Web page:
Wednesday, January 28, 2015

Some Soul-Searching after the Occupy Central Movement | Human Rights in China 中国人权 | HRIC

A leading Hong Kong law professor and political observer explains that Hong Kong's growth has lagged.  Seventeen years ago it was well above Singapore in per capita gdp.  Now it lags sharply.  Its growth lags behind China's too.  But only greater, not lesser democracy, can move Hong Kong forward.  He concludes:

The Occupy Central Movement has awakened the political awareness of the people—the awareness that there is a democratic deficit in Hong Kong’s governance structure, that the deficit is fatal to Hong Kong’s future development, and that there is an urgency to fix it. The OCM also confirms the democratic determination of the people and the centrality of democracy as a practice in Hong Kong politics.
Some Soul-Searching after the Occupy Central Movement | Human Rights in China 中国人权 | HRIC

by Fu Hualing (傅华伶)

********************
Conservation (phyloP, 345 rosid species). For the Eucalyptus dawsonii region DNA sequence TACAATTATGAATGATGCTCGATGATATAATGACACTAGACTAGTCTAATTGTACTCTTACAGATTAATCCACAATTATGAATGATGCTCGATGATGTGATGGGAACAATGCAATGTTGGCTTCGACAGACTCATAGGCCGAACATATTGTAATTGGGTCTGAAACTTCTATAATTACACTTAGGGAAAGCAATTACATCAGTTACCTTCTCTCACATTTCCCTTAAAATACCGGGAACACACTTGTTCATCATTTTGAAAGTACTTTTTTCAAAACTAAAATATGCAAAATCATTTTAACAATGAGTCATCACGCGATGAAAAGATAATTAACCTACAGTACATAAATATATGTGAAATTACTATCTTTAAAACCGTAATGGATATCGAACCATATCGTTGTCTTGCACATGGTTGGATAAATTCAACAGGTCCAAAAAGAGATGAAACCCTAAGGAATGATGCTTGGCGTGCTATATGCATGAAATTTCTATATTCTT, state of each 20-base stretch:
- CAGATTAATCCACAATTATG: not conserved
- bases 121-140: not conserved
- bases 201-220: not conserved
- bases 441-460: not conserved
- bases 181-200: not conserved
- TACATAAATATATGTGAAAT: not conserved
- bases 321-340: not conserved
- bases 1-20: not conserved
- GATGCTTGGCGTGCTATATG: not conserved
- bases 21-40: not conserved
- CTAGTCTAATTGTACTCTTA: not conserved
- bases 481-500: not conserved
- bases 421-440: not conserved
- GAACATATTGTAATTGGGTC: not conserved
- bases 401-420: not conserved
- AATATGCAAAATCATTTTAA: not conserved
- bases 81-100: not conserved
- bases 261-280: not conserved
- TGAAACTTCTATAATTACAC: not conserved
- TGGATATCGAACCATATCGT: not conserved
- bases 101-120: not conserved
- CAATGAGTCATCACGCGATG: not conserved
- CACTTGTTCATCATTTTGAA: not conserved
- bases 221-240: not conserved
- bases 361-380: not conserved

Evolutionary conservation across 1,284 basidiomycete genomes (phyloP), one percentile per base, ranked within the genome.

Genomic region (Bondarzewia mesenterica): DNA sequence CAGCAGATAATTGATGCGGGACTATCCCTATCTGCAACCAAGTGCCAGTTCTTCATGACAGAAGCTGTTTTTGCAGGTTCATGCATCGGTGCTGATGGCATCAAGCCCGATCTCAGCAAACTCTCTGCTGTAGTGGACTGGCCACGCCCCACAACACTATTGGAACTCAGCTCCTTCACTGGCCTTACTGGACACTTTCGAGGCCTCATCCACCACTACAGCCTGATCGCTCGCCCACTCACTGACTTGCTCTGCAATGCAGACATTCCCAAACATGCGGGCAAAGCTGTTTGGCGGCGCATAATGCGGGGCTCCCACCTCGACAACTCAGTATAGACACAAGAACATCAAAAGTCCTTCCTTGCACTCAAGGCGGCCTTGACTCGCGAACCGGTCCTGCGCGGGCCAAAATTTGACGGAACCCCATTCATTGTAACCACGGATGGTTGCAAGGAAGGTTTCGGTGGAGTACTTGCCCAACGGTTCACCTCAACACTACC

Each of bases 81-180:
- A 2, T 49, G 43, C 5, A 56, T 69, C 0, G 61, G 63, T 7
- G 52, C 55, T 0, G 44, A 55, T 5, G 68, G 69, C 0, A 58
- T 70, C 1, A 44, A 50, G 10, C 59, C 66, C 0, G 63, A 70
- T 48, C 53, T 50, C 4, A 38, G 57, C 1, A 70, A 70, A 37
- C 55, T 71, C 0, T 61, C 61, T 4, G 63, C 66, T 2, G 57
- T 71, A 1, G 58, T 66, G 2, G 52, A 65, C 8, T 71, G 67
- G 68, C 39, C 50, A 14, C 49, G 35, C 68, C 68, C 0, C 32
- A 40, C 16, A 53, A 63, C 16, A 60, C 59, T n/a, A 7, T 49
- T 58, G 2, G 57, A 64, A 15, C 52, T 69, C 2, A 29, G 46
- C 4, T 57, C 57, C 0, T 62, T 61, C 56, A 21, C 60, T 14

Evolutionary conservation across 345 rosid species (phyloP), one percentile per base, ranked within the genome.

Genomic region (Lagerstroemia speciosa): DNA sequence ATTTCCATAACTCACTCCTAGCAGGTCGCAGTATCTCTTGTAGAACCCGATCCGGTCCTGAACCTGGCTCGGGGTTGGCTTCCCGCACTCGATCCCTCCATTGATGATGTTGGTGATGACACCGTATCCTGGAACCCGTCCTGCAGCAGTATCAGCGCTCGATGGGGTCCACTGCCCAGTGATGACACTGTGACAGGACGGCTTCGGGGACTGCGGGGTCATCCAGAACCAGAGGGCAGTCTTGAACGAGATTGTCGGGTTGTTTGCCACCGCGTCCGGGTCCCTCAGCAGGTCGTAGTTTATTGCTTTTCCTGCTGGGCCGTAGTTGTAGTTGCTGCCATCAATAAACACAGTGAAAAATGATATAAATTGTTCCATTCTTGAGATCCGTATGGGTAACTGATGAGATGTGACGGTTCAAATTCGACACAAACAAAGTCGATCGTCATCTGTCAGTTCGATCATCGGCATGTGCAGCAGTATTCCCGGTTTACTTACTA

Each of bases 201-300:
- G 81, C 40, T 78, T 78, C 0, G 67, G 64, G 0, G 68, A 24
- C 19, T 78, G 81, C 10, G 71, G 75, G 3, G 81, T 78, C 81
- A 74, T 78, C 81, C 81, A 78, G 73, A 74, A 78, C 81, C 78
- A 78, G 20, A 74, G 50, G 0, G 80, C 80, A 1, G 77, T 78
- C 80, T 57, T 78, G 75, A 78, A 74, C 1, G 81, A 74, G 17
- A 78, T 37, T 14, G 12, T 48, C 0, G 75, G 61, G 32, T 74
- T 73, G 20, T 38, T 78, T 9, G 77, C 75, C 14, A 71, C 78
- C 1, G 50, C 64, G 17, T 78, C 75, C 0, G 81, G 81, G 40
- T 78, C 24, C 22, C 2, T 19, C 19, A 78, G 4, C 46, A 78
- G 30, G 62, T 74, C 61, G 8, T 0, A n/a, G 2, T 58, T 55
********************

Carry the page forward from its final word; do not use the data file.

University of Hong Kong - Faculty of Law

Maintaining Hong Kong’s economic prosperity and political stability has been a thorny issue for Beijing. Seen from Beijing, Hong Kong has, since 1997, become not only an economic burden but also a political liability. The prevailing perception on the mainland is that Hong Kong’s continuous economic stagnation necessitates policy support from the central government and restriction of competition from other Chinese cities, in order to pump up the Hong Kong economy. 
Politically, Hong Kong’s persistent demand for democratization and its direct and indirect influence on the mainland may be posing a challenge to the mainland political system. Hong Kong’s resilient struggle for autonomy is seen as presenting similar challenges already apparent in China’s peripheries: terrorist attacks in Xinjiang, self-immolations in Tibet, and political agitation in Taiwan. 

The worry in Beijing is that Hong Kong may slip away from Beijing’s grip, and that a democratized Hong Kong may cause a chain reaction in other parts of the mainland. Indeed, the more conservative wing of the CPC may prefer to roll back China’s commitment to gradual democratization in Hong Kong, if at all possible, and would be happy to see Hong Kong vote the limited reform package. It is in this context that we understand the difficult relations between Hong Kong and the central government authorities.
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